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Where Do You Draw Your “Line in the Sand” with Copywriting Clients?

In the last post, erstwhile copywriter/now graphic designer, Mike Klassen, on whom I can always depend for wisdom, shared this comment:

When I started out, I hated the thought of losing any potential copywriting client. Now, I do little things to weed out the potential problem clients.

One thing I will no longer do is quote a price or a price range without talking to the prospect on the phone and asking questions. I lost all hope of landing a new client a few weeks ago when I got a short email out of the blue asking how much I charge for a certain project. Well, that type of project can have quite a range, so I suggested we schedule a get-to-know-each-other call so I could get some details.

Nope… no call… just wanted a range. When I said I don’t do that because all projects are different (I even have a blog post to point people to that explains things in more detail), he asked what I had charged for the pieces he saw as samples on my site. Had to say sorry, but what I charge other clients is between me and them. I again suggested a free call, or that he should swing by eLance to consider other options. Never heard back from him, and it didn’t make me sad.

If someone can’t be bothered to do a quick chat on the phone, they’re not the client for me. Those questions that PB mentions are crucial. I can’t accurately quote a project until I learn more about the project. But just as important is the personality of the person I’d be working for. You can learn a lot about them on a 15-minute call.

Good stuff, particularly the idea of how much you can pick up about someone on the phone. Not something we spend much time thinking about, but perhaps we should.

Few things top the satisfied feeling you get when you tell a commercial writing client that what they’re suggesting doesn’t work for you. Not in a thumb-your-nose kind of way. But rather, as part of the dawning realization that the client/provider relationship is a one of peers, not lord over servant. Sure, when starting out as a commercial freelancer, you need to be more accommodating, but the sooner you get to that point of realizing, “I have a say in how this goes,” the better.

I recently had a little “line-in-the-sand” moment of my own. I’d given a quote to a new client (a freelance designer for whom I’d done one small project) to brainstorm 3-4 brochure concepts for his not-for-profit client (yes, an unusual project). I offered a pretty reasonable price based on a phone meeting (vs. a face-to-face).

He emailed me to ask if I’d be open to doing a face-to-face instead. With no hesitation, and with supremely untroubled mind, I told him that it really wouldn’t work. All we have as freelancers is our time, and a face-to-face meeting (two hours minimum) would significantly reduce my hourly rate on an already mighty reasonable flat fee.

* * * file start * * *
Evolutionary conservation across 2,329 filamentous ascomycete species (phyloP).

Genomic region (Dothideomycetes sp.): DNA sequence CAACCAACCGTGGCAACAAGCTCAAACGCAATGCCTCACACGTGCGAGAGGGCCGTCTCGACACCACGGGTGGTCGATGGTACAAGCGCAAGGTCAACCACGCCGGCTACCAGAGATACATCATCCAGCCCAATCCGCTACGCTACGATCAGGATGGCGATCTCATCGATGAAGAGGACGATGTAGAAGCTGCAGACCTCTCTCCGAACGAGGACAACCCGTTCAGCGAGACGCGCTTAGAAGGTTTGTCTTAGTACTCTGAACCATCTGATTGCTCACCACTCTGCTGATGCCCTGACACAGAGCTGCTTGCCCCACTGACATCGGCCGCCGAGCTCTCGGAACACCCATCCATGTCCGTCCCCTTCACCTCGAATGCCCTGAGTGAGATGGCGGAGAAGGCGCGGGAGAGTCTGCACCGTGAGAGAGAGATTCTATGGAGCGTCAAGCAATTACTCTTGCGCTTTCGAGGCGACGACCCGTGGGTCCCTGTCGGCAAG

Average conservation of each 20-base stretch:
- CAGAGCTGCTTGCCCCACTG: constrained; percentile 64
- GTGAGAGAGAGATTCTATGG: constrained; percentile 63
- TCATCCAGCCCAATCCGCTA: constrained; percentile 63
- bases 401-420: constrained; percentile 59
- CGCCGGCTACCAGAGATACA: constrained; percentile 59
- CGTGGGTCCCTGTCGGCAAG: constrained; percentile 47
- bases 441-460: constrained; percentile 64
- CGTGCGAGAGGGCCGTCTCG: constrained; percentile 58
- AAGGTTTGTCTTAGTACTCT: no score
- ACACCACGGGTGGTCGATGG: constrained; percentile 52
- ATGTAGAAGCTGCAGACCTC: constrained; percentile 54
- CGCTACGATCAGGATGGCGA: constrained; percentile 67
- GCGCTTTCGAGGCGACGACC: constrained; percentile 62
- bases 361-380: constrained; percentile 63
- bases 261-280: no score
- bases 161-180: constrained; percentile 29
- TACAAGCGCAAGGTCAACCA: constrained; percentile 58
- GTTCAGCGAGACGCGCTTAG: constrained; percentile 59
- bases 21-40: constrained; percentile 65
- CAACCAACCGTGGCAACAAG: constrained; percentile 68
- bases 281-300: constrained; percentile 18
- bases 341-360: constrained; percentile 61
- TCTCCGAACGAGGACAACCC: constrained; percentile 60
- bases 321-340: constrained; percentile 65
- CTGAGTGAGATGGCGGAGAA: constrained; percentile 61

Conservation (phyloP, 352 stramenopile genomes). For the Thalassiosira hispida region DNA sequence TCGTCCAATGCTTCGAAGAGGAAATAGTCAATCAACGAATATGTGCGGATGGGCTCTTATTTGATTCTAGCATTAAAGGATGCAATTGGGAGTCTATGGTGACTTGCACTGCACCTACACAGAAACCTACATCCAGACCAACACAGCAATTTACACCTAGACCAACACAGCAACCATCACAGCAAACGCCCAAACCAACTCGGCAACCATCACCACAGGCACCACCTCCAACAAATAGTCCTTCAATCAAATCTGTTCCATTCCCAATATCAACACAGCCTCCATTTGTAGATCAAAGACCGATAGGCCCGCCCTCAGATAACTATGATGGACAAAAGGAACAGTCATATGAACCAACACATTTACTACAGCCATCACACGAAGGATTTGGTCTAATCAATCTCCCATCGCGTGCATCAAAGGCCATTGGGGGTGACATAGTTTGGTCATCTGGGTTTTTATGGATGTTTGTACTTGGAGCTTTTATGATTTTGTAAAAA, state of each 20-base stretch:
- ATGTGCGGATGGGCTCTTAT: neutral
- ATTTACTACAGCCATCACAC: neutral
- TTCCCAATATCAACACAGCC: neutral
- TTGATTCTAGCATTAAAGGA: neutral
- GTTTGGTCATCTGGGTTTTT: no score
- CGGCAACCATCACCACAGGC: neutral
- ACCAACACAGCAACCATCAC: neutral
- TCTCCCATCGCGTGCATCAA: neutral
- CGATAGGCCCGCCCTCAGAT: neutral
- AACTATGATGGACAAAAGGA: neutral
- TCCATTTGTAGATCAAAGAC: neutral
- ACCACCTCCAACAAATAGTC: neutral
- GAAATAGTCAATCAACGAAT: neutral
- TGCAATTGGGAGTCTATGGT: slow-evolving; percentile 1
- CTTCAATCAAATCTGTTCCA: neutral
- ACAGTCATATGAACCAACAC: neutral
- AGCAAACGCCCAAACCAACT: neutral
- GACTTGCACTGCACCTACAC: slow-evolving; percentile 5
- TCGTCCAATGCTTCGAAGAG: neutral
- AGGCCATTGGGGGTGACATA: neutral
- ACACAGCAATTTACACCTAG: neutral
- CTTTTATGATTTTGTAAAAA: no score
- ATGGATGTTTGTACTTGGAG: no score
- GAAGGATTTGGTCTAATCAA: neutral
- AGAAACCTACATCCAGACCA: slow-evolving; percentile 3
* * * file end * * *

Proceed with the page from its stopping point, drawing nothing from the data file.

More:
I think back to how I might have reacted many years back, how I’d have no doubt said, “Sure, of course, be happy to,” or how many writers, living out of “I’m just happy to be here,” would have also quickly signed on. Again, as noted, in the beginning, you DO have to go the extra mile—you do have to prove yourself and be accommodating. But as you get a sense of your value, it’s time to start saying, No.”

And get this: when I told, by phone, that I couldn’t do it, his immediate response was, “Absolutely no problem. I totally get it. I feel exactly the same way. I just wanted to feel out the situation with you.”

He went on to say that he’ll just tell the client that we’re trying to keep things as economical as possible for them, and as such, etc., etc. And it occurred to me, given his reaction, and his immediate understanding of, and commiseration with (after all, he’s a freelancer as well), that had I agreed to the in-person meeting, chances are excellent, I’d have lost some respect in his eyes.

Maybe not a lot, maybe not even consciously to him, but it would have sent the message that I was a bit of a doormat. So, realize that being “agreeable” doesn’t always equate to building credibility in someone’s eyes.

Yes (and as we discussed in an earlier post), you need to balance this new-found power with a generous spirit, but you’ll know which situation calls for which response.

Your drawing-your-line-in-the-sand stories?

How did they unfold, and how to did you feel about it when you stood up for yourself?

Ever not drawn that line when you should have, and regretted it?

Any other thoughts on the subject?

Want to be a guest blogger on TWFW Blog? I welcome your contribution to the Well-Fed writing community! Check out the guidelines here.